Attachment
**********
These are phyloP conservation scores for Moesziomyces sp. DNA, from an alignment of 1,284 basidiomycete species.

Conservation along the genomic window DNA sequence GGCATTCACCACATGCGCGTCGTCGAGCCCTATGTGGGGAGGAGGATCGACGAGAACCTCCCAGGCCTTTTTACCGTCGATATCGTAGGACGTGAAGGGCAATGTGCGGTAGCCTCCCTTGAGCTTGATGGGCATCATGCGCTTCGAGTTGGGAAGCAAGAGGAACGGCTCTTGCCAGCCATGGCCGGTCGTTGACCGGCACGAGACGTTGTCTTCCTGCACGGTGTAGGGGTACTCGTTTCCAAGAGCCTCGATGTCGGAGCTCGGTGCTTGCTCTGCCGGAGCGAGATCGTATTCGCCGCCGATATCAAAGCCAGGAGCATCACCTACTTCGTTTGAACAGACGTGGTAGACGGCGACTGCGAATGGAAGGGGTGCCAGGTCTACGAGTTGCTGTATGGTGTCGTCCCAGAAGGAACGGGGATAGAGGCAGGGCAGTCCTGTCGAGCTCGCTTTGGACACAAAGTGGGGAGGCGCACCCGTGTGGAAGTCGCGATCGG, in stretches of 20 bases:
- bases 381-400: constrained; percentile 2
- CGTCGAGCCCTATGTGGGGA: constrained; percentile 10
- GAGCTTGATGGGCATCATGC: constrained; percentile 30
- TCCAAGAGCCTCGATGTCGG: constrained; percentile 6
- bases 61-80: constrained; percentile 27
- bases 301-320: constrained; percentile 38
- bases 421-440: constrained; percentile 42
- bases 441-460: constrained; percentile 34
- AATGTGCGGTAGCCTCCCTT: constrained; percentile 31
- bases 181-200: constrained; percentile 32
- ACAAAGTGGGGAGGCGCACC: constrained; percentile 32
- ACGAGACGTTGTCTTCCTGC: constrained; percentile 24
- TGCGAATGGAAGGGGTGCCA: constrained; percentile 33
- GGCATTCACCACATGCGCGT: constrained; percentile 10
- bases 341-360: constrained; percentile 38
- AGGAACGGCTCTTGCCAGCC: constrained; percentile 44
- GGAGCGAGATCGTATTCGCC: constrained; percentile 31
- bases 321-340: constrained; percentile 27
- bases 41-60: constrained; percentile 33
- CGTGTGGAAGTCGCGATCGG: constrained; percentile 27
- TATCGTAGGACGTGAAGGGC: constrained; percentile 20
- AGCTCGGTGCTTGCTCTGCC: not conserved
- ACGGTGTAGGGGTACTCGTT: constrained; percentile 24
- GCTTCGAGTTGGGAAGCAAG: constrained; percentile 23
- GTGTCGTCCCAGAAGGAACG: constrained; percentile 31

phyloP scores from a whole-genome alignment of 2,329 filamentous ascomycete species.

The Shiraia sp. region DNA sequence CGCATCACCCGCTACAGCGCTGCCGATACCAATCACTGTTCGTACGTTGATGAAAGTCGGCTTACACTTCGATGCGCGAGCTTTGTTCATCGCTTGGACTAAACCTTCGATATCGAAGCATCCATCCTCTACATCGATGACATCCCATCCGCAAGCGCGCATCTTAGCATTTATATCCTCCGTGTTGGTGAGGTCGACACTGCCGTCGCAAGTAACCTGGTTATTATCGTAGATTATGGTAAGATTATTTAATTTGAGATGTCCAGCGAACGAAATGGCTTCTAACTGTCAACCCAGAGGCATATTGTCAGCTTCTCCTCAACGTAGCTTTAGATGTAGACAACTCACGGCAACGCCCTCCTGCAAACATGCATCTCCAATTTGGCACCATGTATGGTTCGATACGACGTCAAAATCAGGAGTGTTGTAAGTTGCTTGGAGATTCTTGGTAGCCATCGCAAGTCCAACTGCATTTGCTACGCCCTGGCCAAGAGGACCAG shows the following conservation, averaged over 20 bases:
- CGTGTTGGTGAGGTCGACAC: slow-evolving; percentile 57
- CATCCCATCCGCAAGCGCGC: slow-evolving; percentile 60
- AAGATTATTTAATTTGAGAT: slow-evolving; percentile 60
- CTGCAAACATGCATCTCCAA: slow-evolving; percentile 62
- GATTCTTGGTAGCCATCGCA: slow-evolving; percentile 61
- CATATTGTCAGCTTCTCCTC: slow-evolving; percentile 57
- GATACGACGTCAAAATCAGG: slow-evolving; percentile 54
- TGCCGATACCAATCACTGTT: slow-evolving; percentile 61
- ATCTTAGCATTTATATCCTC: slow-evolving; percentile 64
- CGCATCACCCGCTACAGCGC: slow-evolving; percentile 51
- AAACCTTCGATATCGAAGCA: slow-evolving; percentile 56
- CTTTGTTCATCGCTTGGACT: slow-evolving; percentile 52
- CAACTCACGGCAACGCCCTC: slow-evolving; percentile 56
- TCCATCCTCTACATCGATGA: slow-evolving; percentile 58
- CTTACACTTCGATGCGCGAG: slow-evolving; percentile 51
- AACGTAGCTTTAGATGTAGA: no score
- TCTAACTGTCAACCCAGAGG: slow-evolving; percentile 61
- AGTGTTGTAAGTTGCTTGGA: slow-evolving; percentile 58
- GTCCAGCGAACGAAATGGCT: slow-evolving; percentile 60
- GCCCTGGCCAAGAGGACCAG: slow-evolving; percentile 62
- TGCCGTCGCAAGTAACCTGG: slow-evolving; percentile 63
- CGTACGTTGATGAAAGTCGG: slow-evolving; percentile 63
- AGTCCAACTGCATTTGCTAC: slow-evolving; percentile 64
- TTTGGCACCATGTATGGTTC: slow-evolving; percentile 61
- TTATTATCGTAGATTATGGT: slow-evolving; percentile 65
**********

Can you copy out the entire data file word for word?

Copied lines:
These are phyloP conservation scores for Moesziomyces sp. DNA, from an alignment of 1,284 basidiomycete species.

Conservation along the genomic window DNA sequence GGCATTCACCACATGCGCGTCGTCGAGCCCTATGTGGGGAGGAGGATCGACGAGAACCTCCCAGGCCTTTTTACCGTCGATATCGTAGGACGTGAAGGGCAATGTGCGGTAGCCTCCCTTGAGCTTGATGGGCATCATGCGCTTCGAGTTGGGAAGCAAGAGGAACGGCTCTTGCCAGCCATGGCCGGTCGTTGACCGGCACGAGACGTTGTCTTCCTGCACGGTGTAGGGGTACTCGTTTCCAAGAGCCTCGATGTCGGAGCTCGGTGCTTGCTCTGCCGGAGCGAGATCGTATTCGCCGCCGATATCAAAGCCAGGAGCATCACCTACTTCGTTTGAACAGACGTGGTAGACGGCGACTGCGAATGGAAGGGGTGCCAGGTCTACGAGTTGCTGTATGGTGTCGTCCCAGAAGGAACGGGGATAGAGGCAGGGCAGTCCTGTCGAGCTCGCTTTGGACACAAAGTGGGGAGGCGCACCCGTGTGGAAGTCGCGATCGG, in stretches of 20 bases:
- bases 381-400: constrained; percentile 2
- CGTCGAGCCCTATGTGGGGA: constrained; percentile 10
- GAGCTTGATGGGCATCATGC: constrained; percentile 30
- TCCAAGAGCCTCGATGTCGG: constrained; percentile 6
- bases 61-80: constrained; percentile 27
- bases 301-320: constrained; percentile 38
- bases 421-440: constrained; percentile 42
- bases 441-460: constrained; percentile 34
- AATGTGCGGTAGCCTCCCTT: constrained; percentile 31
- bases 181-200: constrained; percentile 32
- ACAAAGTGGGGAGGCGCACC: constrained; percentile 32
- ACGAGACGTTGTCTTCCTGC: constrained; percentile 24
- TGCGAATGGAAGGGGTGCCA: constrained; percentile 33
- GGCATTCACCACATGCGCGT: constrained; percentile 10
- bases 341-360: constrained; percentile 38
- AGGAACGGCTCTTGCCAGCC: constrained; percentile 44
- GGAGCGAGATCGTATTCGCC: constrained; percentile 31
- bases 321-340: constrained; percentile 27
- bases 41-60: constrained; percentile 33
- CGTGTGGAAGTCGCGATCGG: constrained; percentile 27
- TATCGTAGGACGTGAAGGGC: constrained; percentile 20
- AGCTCGGTGCTTGCTCTGCC: not conserved
- ACGGTGTAGGGGTACTCGTT: constrained; percentile 24
- GCTTCGAGTTGGGAAGCAAG: constrained; percentile 23
- GTGTCGTCCCAGAAGGAACG: constrained; percentile 31

phyloP scores from a whole-genome alignment of 2,329 filamentous ascomycete species.

The Shiraia sp. region DNA sequence CGCATCACCCGCTACAGCGCTGCCGATACCAATCACTGTTCGTACGTTGATGAAAGTCGGCTTACACTTCGATGCGCGAGCTTTGTTCATCGCTTGGACTAAACCTTCGATATCGAAGCATCCATCCTCTACATCGATGACATCCCATCCGCAAGCGCGCATCTTAGCATTTATATCCTCCGTGTTGGTGAGGTCGACACTGCCGTCGCAAGTAACCTGGTTATTATCGTAGATTATGGTAAGATTATTTAATTTGAGATGTCCAGCGAACGAAATGGCTTCTAACTGTCAACCCAGAGGCATATTGTCAGCTTCTCCTCAACGTAGCTTTAGATGTAGACAACTCACGGCAACGCCCTCCTGCAAACATGCATCTCCAATTTGGCACCATGTATGGTTCGATACGACGTCAAAATCAGGAGTGTTGTAAGTTGCTTGGAGATTCTTGGTAGCCATCGCAAGTCCAACTGCATTTGCTACGCCCTGGCCAAGAGGACCAG shows the following conservation, averaged over 20 bases:
- CGTGTTGGTGAGGTCGACAC: slow-evolving; percentile 57
- CATCCCATCCGCAAGCGCGC: slow-evolving; percentile 60
- AAGATTATTTAATTTGAGAT: slow-evolving; percentile 60
- CTGCAAACATGCATCTCCAA: slow-evolving; percentile 62
- GATTCTTGGTAGCCATCGCA: slow-evolving; percentile 61
- CATATTGTCAGCTTCTCCTC: slow-evolving; percentile 57
- GATACGACGTCAAAATCAGG: slow-evolving; percentile 54
- TGCCGATACCAATCACTGTT: slow-evolving; percentile 61
- ATCTTAGCATTTATATCCTC: slow-evolving; percentile 64
- CGCATCACCCGCTACAGCGC: slow-evolving; percentile 51
- AAACCTTCGATATCGAAGCA: slow-evolving; percentile 56
- CTTTGTTCATCGCTTGGACT: slow-evolving; percentile 52
- CAACTCACGGCAACGCCCTC: slow-evolving; percentile 56
- TCCATCCTCTACATCGATGA: slow-evolving; percentile 58
- CTTACACTTCGATGCGCGAG: slow-evolving; percentile 51
- AACGTAGCTTTAGATGTAGA: no score
- TCTAACTGTCAACCCAGAGG: slow-evolving; percentile 61
- AGTGTTGTAAGTTGCTTGGA: slow-evolving; percentile 58
- GTCCAGCGAACGAAATGGCT: slow-evolving; percentile 60
- GCCCTGGCCAAGAGGACCAG: slow-evolving; percentile 62
- TGCCGTCGCAAGTAACCTGG: slow-evolving; percentile 63
- CGTACGTTGATGAAAGTCGG: slow-evolving; percentile 63
- AGTCCAACTGCATTTGCTAC: slow-evolving; percentile 64
- TTTGGCACCATGTATGGTTC: slow-evolving; percentile 61
- TTATTATCGTAGATTATGGT: slow-evolving; percentile 65